Leading scholars’ consensus was clear: Neither ICJ nor ICC on their own will deliver Rohingyas from hell
On 15 December 2020, a group of leading scholars and experts from Canada, USA, and Ireland involved in the global campaign to end Myanmar’s genocide of Rohingyas held a legal roundtable, jointly organised by the Free Rohingya Coalition and FORSEA.
While the human rights situation in Indonesia at large – and particularly in West Papua – has worsened, there is increased state repression towards civil society actors and journalists. Furthermore, strong identity politics, cultural intolerance, and religious fundamentalism have risen, resulting in discrimination and violence against vulnerable social groups including women.
Former Malaysian cabinet member and MP Tan Sri Sayed Hamid Albar talks to FORSEA on the state of democratization in his native country, and across the region.
The British-trained international law scholar, politician and humanitarian Tan Sri Dr Syed Hamid Albar with decades of experience in government and international politics will share his thoughts on Malaysia's stalled democratization and the state of democratization in the region.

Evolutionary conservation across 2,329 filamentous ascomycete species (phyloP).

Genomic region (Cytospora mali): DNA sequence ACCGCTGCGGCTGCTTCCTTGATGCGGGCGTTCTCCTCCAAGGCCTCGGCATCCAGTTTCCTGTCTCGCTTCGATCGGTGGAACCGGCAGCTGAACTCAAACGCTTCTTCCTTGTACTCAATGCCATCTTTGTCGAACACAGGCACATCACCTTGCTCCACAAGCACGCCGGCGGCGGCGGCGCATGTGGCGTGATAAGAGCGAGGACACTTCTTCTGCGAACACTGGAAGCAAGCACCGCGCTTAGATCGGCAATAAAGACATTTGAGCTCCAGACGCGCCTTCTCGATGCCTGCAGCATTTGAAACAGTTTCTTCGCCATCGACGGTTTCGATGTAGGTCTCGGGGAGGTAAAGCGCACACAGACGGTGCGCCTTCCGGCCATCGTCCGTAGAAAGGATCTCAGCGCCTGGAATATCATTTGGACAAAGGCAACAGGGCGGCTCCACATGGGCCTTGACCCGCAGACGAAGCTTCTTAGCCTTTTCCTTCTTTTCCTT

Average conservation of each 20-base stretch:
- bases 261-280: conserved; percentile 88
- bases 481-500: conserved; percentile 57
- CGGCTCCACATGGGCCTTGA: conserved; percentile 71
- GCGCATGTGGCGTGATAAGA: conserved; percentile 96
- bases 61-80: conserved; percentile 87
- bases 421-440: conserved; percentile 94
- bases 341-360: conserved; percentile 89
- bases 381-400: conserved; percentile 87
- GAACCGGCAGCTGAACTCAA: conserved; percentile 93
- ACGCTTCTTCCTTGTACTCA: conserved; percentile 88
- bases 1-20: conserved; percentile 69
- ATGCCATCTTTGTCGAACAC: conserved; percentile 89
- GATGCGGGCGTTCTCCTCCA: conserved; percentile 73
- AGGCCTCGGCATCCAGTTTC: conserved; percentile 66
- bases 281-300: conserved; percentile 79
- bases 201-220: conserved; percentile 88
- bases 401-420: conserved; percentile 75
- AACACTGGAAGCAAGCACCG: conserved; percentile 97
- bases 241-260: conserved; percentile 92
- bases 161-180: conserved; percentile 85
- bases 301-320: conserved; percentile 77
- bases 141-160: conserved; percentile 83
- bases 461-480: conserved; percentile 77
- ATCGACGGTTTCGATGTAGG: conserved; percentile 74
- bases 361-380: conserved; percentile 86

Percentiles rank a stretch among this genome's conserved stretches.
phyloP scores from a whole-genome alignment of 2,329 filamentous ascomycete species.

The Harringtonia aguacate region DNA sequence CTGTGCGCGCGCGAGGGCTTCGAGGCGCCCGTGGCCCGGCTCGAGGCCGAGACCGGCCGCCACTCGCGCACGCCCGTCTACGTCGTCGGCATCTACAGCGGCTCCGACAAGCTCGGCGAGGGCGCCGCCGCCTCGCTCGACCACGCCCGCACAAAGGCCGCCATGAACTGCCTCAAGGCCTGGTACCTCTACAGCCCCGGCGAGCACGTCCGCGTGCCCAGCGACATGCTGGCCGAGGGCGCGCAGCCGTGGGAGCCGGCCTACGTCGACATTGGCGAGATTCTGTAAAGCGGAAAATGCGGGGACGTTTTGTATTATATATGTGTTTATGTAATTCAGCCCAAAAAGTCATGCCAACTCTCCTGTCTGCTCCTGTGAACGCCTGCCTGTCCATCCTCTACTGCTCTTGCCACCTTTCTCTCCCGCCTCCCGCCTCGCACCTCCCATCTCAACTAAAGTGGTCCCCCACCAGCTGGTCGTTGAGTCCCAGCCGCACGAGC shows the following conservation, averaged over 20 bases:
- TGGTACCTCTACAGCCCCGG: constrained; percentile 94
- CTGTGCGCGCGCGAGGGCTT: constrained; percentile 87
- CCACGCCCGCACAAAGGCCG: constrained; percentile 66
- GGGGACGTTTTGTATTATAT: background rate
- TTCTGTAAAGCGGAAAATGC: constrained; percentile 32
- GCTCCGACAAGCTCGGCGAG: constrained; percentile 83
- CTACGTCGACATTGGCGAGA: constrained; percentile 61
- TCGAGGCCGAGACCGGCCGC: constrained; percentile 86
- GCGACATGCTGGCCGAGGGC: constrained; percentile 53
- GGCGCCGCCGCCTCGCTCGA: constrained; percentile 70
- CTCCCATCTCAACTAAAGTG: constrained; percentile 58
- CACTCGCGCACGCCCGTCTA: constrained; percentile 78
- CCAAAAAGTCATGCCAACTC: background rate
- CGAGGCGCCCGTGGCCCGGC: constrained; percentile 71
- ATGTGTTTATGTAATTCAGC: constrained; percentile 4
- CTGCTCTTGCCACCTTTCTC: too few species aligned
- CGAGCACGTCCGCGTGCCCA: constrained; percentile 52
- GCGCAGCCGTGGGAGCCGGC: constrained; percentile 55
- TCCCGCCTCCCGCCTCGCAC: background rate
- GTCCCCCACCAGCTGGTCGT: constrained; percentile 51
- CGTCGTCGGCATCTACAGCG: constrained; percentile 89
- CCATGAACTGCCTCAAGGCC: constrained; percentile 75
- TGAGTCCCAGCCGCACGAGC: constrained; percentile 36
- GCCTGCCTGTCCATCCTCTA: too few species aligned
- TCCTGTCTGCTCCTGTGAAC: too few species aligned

Against the backdrop of the current framing of protests as “unprecedented” in the way they publicly and frontally criticise the Thai monarchy and the monarch himself, Thongchai reminds us that it was only 2 or 3 generations ago that the public in the kingdom were able to openly talk about the monarchy, critically or not.
Myanmar’s second experiment with the parliamentary democracy is irredeemably flawed: The constitutional framework in which democratic process is located is categorically anti-democratic.
Over the years, thousands of Burmese dissidents have received support and space from Thai communities, politicians and even governments in Bangkok. They now call for solidarity protests across Southeast Asia in support of young Thai protesters on the streets of Bangkok.
No global justice or international accountability process will be complete without Sitagu being named as a criminal who despite his saffron robe and high honours has provided spiritual patronage to genocidal leaders of Myanmar while offering scriptural justifications for “killing millions of non-Buddhists.”
The painful but necessary question – How will or can Myanmar be de-constructed, or more alarmingly, disintegrated? – needs to be asked openly and debated publicly.